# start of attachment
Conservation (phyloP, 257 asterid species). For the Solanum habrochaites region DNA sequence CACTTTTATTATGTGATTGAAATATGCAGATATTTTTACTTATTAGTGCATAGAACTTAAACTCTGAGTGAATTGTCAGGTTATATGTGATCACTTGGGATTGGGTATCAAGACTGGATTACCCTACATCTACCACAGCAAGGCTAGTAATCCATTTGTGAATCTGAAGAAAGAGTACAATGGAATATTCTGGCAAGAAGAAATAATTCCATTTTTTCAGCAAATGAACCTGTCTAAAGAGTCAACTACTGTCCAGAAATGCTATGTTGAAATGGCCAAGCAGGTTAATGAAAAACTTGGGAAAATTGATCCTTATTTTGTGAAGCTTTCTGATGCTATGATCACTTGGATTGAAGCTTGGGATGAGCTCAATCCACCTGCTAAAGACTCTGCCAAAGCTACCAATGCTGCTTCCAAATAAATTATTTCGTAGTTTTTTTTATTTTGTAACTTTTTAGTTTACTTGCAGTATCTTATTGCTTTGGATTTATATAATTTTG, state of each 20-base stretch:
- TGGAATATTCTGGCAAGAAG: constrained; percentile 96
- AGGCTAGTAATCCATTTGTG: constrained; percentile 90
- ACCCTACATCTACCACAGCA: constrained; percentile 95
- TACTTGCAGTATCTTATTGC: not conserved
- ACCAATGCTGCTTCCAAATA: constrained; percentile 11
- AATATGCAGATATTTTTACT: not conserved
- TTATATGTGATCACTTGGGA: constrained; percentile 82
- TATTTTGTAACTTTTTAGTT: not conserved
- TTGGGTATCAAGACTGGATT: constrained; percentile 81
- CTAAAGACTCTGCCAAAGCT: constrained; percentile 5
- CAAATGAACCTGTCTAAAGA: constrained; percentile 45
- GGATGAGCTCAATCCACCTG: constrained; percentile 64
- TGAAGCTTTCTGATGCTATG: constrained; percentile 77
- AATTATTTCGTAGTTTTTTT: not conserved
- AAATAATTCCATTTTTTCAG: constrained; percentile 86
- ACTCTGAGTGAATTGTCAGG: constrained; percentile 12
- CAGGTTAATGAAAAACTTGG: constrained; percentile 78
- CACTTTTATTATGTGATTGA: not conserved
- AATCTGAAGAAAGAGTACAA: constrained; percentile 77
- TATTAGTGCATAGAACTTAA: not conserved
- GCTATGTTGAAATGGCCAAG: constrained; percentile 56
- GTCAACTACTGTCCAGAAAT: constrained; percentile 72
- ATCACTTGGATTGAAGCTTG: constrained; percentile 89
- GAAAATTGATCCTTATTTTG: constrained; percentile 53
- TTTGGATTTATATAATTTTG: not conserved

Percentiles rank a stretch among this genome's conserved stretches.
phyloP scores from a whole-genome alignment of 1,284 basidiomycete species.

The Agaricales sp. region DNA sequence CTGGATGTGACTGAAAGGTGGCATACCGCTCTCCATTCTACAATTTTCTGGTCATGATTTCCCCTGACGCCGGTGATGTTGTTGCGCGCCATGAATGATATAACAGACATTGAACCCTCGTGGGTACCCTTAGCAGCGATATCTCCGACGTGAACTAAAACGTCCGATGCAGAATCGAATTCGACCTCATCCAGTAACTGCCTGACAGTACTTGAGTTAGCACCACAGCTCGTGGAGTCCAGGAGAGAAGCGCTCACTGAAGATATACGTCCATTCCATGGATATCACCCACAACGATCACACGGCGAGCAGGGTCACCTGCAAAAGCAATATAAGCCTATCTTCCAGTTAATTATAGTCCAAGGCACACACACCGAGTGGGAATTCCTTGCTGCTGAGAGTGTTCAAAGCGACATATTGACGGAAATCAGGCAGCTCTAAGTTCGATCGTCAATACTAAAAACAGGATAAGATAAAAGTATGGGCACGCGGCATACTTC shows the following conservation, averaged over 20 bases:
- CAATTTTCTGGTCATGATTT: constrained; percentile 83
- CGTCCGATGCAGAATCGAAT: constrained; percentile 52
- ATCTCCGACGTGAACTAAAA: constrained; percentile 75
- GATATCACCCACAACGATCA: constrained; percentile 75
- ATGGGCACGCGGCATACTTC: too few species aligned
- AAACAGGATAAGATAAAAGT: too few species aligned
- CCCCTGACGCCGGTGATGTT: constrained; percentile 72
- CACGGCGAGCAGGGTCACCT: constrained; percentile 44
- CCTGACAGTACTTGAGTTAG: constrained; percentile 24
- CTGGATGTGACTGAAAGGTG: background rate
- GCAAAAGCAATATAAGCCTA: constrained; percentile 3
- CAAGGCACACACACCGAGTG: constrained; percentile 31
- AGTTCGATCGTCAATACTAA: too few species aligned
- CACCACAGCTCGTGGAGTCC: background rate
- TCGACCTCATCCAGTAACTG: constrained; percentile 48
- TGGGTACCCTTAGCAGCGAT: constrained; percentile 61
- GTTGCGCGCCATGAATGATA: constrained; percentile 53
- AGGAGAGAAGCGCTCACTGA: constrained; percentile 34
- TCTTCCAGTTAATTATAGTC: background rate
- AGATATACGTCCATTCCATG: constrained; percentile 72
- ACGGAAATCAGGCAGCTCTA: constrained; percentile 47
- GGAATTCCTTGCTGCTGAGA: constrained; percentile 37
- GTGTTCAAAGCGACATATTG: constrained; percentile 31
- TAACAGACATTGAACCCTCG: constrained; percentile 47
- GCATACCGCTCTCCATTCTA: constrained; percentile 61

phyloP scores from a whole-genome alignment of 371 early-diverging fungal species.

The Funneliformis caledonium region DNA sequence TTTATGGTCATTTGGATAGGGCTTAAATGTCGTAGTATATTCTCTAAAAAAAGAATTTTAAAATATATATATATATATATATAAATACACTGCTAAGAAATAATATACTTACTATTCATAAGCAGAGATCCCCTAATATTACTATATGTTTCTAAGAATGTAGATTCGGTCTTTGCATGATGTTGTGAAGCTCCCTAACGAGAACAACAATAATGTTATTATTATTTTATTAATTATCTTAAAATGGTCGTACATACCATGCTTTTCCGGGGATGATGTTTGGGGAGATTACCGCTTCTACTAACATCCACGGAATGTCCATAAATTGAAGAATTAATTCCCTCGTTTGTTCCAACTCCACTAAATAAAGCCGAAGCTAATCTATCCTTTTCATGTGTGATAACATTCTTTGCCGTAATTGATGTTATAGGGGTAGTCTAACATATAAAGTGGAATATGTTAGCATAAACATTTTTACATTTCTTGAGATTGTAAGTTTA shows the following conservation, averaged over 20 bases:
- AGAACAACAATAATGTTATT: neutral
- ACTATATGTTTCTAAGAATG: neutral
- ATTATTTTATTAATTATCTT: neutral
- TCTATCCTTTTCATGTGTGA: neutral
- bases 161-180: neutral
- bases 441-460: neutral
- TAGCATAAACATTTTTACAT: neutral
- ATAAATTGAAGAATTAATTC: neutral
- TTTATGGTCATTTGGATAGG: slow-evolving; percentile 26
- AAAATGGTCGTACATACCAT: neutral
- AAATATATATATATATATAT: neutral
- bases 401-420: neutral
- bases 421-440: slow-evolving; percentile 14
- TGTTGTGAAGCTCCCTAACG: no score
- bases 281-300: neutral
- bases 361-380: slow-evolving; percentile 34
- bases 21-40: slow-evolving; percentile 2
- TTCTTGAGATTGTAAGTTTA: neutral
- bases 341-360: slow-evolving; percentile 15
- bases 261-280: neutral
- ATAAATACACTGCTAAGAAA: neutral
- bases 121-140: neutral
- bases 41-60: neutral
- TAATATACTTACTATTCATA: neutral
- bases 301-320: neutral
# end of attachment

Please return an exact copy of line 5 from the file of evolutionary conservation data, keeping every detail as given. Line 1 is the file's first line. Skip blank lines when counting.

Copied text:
- TACTTGCAGTATCTTATTGC: not conserved